Throughout the pandemic, we'll keep publishing news to help you navigate the state of travel today (like whether travel insurance covers the coronavirus), as well as stories about places for you to put on your bucket list once it's safe to start going more far-flung.
62 Parks Traveler started with a simple goal: to visit every U.S. national park in one year. Avid backpacker and public-lands nerd Emily Pennington saved up, built out a tiny van to travel and live in, and hit the road. The parks as we know them are rapidly changing, and she wanted to see them before it’s too late.
Emily is committed to following CDC guidelines during the COVID-19 pandemic to ensure the safety of herself and others. The column runs on a multi-week delay and will take a hiatus should park restrictions increase. In the meantime, we will continue to post existing content for you to enjoy during this uncertain time.
“Have fun, be safe, and don’t do anything stupid.”
My former roommate used to shout this phrase at me every time I left our apartment in search of a new summit, a date with a stranger, or an ice-cold cup of boba. It still sticks in my head whenever I explore a new place, especially alone.
When I ducked out of Los Angeles on a massive solo road trip around the American Southwest this winter, I took those words with me. They were ringing in my ears like a spiritual mantra as I drove across the missile-testing base that surrounds the entirety of White Sands National Park in New Mexico.
I arrived at the adobe visitor center and commenced with my usual housekeeping—stamping my parks passport, watching the informative short film, and chatting with the rangers to suss out the best trails. This all felt pretty standard, but it wasn’t until I drove a few miles past the entrance-fee station that I began to realize what really makes this place special.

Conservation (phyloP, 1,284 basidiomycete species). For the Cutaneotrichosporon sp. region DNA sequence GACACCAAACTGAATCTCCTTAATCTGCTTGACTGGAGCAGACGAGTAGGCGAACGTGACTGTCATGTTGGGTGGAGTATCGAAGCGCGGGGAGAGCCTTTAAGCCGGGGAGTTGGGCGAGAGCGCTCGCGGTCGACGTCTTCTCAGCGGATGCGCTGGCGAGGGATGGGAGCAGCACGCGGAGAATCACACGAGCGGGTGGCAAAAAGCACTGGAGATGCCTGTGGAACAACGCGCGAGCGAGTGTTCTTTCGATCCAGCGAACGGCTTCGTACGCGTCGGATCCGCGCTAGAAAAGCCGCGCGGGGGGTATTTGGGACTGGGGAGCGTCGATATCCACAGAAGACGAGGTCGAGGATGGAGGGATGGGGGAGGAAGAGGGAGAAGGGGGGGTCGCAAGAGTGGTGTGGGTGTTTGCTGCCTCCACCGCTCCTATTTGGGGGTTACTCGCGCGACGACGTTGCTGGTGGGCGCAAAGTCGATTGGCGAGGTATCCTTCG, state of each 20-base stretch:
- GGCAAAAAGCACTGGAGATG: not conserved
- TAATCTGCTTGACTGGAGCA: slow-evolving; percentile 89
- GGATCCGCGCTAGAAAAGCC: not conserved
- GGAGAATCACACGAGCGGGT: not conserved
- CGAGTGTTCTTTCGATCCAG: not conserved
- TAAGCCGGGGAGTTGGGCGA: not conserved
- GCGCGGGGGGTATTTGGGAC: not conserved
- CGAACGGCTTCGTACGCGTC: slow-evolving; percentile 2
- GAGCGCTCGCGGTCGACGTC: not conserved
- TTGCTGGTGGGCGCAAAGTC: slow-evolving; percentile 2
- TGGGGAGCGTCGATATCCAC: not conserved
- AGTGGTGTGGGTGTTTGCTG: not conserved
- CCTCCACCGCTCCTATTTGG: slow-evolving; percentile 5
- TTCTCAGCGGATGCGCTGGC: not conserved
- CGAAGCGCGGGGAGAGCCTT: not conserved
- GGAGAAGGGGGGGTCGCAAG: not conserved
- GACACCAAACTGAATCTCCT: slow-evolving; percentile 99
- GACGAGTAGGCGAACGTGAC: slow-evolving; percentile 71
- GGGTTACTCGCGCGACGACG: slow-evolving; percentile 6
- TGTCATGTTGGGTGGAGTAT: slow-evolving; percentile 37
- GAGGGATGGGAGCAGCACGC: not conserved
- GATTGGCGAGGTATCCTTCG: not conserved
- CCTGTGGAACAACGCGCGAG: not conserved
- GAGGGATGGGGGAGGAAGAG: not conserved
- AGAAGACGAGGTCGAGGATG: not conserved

White Sands, America’s newest national park, is the largest gypsum dune field in the world. It spans an area of 275 square miles and sparkles like fresh snow under the blinding sun. These aren’t your average beige-colored dunes; they’re a clean, powdery white that plays with the light in outrageous ways as the sun shifts. Driving through, I was itching to get out of the car and frolic in the sand like a little kid, so I parked in a signed lot just off the main road to check out the interpretive Dune Life Nature Trail.
Though a myriad of animals call White Sands home, you’re not likely to see any on a daytime stroll through the dunes. Instead, you’ll find their ghostly apparitions in the form of tiny footprints skittering across the white gypsum sand. This was true for me as I ambled up and over some of the park’s larger dunes on the one-mile loop. The faint X-shaped tracks of roadrunners and the small imprints of kangaroo rats trailed across the eerily silent desert floor as I hiked.
Once back to my van, I sped off to yet another parking area, where I stuffed my backpack full of overnight gear and hit the trail again. Though no car camping is available within the park, White Sands offers ten backcountry campsites that are reached via short hikes ranging in length from about a half-mile to a full mile.